N5ESE's Cheap 100 KHz - 450 MHz Frequency Counter (2020)
(using Chinese PLJ-8LED module)

(click on picture above to see larger version)

A cheap chinese PLJ-8LED Freq Counter Module, at less than $20, is an amazing technological bargain.
To have a frequency counter for HF at this price is unheard of, but to have it cover VHF and UHF as
well, is nothing short of "gotta have it!" As of 2023, there are several versions of this,
some having claims of frequency measurement to 2.4 GHz. Yeah, maybe... we'll talk about that later
The version I bought in 2020 claimed 1 GHz operation, but even that has some caveats.

All versions I've seen are based on a PIC uC, and are clocked with a good quality +/-2.5ppm clock
oscillator. The PIC microControllers have fairly definitive timing and latency on their internal
timers and timer interupts, so they are uniquely positioned to do a passable job on frequency
measurement - though probably not as good as a hardware-based timebase and gating circuit and
front-end. Still, for the price, it offers a very usable counter at a hundredth of the price of a
lab-grade instrument. And should suffice for all but the most demanding ham radio applications.

Our approach to packaging and using this will be:

   - Our implementation will be straight Frequency Counting (No IF Offset functions)
   - One front panel pushbutton allows us to select gate time (0.01, 0.1, 1 Second)
   - Both original (module-mounted) pushbuttons are still available via access holes in front panel
   - Front-Panel Toggle switch for Hi-Z or 50-Ohm termination (50-Ohms usually needed for VHF/UHF)
   - AC-line power only (115VAC) - internal regulated power supply


(click on picture above to see larger version)

The schematic is pretty simple. The PLJ-8LED module only has two connectors. One is for input
power (8-14VDC), and one is for the input signal.

We fuse and switch the incoming AC line voltage, and feed a small 2.5VA 12.6VCT filament transformer,
which in turn is full-wave rectified and filtered. This will provide unregulated +8VDC (nominal)
to the PLJ-8LED module. The PLJ-8LED has onboard regulators to develop the voltages needed by its

On the signal input side of the PLJ-8LED, we use coax to route the signal. A switch is provided to
add-in a 50-Ohm termination if we want it. Generally, we will want to use that termination for
VHFand UHF, but not necessarily for HF signals. The 50-ohm termination will help preserve the
input signal's waveform, and is particularly needed if we mount a short BNC antenna at the input
(as when measuring the output frequency of a handheld VHF/UHF transceiver), or if we are using an
inline attenuator from the signal source.

We also tap off the "DELTA" pushbutton (onboard the PLJ-8LED) and route to a front-panel pushbutton,
so that we can change/select the gate-time (0.01 Sec, 0.1 Sec, 1 Sec) as needed for faster readings
or better resolution.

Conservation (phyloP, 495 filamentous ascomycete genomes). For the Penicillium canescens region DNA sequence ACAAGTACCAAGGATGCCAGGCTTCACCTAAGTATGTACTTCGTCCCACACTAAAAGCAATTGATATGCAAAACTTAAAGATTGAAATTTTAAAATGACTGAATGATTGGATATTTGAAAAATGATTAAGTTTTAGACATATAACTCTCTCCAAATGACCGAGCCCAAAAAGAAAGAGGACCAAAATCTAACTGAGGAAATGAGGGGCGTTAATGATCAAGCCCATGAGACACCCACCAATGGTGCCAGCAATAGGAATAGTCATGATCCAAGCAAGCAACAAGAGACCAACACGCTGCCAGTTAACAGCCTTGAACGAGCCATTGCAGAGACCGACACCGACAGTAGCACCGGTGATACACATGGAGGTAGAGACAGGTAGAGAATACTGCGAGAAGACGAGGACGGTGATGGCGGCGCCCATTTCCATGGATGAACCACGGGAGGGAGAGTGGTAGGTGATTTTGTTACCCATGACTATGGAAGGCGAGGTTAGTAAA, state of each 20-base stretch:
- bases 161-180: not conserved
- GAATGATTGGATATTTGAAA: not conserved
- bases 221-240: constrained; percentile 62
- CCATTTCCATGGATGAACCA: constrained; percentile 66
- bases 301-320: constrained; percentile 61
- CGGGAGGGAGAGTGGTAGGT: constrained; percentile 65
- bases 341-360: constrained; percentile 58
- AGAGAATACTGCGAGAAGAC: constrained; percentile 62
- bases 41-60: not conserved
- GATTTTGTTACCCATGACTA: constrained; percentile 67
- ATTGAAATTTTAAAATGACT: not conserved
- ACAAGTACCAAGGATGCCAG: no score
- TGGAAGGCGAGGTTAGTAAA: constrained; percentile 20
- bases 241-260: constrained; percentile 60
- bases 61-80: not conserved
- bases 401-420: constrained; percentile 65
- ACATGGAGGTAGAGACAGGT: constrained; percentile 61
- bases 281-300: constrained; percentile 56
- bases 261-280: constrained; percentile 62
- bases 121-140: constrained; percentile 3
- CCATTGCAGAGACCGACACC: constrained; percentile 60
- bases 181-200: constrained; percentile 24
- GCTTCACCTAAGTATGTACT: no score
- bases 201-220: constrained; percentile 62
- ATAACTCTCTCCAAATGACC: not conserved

We wanted a nice-looking yet compact enclosure that would provide adequate shielding for the noise-
sensitive electronics in the PLJ-8LED front end. We decided on the 6.1"L x 3.3"W x 2"H+
Hammond 1590P1BK, a diecast aluminum box with a black powder-coat finish.

We use a small high-quality perf board (with plated-through holes on 0.1" pitch) to mount the
rectifier/filter components. See the pix below:

(click on either picture above to see larger version)

Below are more pictures of the internal construction (nice and roomy, for a change...):

(click on picture above to see larger version)

(click on picture above to see larger version)

(click on picture above to see larger version)


Testing the PLJ-8LED-H  8-Digit Frequency Counter Module - 20201207/mdn
   - Current Consumption (while Counting): 155 mA @ 8 VDC
   - Input Voltage (RF) for Stable Readings:
	- 30 mV-rms @ 32 MHz
        - 30 mV-rms @ 95 MHz
	- 200 mV-rms @ 170 MHz
   - Temperature:  Hot spot is the 7805 Regulator (TO-220, onboard the PLJ-8LED module)
        After 30 minutes, Case Temp is 160 Def F (Ta = 72 Deg F)
        represents a Delta T of 49 Deg C
        Note: Recommend running at 8-10V, but not more than 12VDC
   Note 1:  Subject to stray noise, including radiated noise - needs
            an RF-tight box & good power decoupling
   Note 2:  IF Offset Operation not checked
   Note 3:  Oscillator Trimmed to 10.000.000 using GPS Disciplined Osc.

Using a cheapo BNC-mounted telescopic antenna (non-resonant), I was also able to get good frequency
measurements on my handheld VHF/UHF (2M/70CM) transceiver.


Andrew, ZL2PD provides a user manual which includes some schematic snippets. You can find that - here -.

ZL2PD has graphs (in dBm) for sensitivity. His measured sensitivity on the HF spectrum was in the
ballpark with my observations. But on the VHF/UHF bands his measurements showed considerably
(+20dB) better sensitivity than what I observed. That may reflect changes in the front end circuitry
between the version I had (chinese version 'H' circa 2020) and whatever version he was testing.

Be careful about possibly overloading the input. There appears to be some front-end protection
(some very small back-to-back diodes), intended for very short-term surges, and not for sustained
overloads. When using an antenna, for example, as the sensing element, I can imagine that a
transmitter too close by could smoke the front end. Always keep the peak-peak value at less
than 5V (measure first, if you're not sure). 5V pk-pk is about 60mW (+17 dBm) into a 50-ohm load.
If you're transmitting more power than that (and you probably are) be very careful about
proximity of the receive antenna to the transmit antenna.

Concluding, for what probably amounts to less than $100 investment (packaging, power supply, et al),
I have a compact and reasonably accurate freq meter which I find myself using more often than my
old HP-5300 workhorse.

Monty N5ESE

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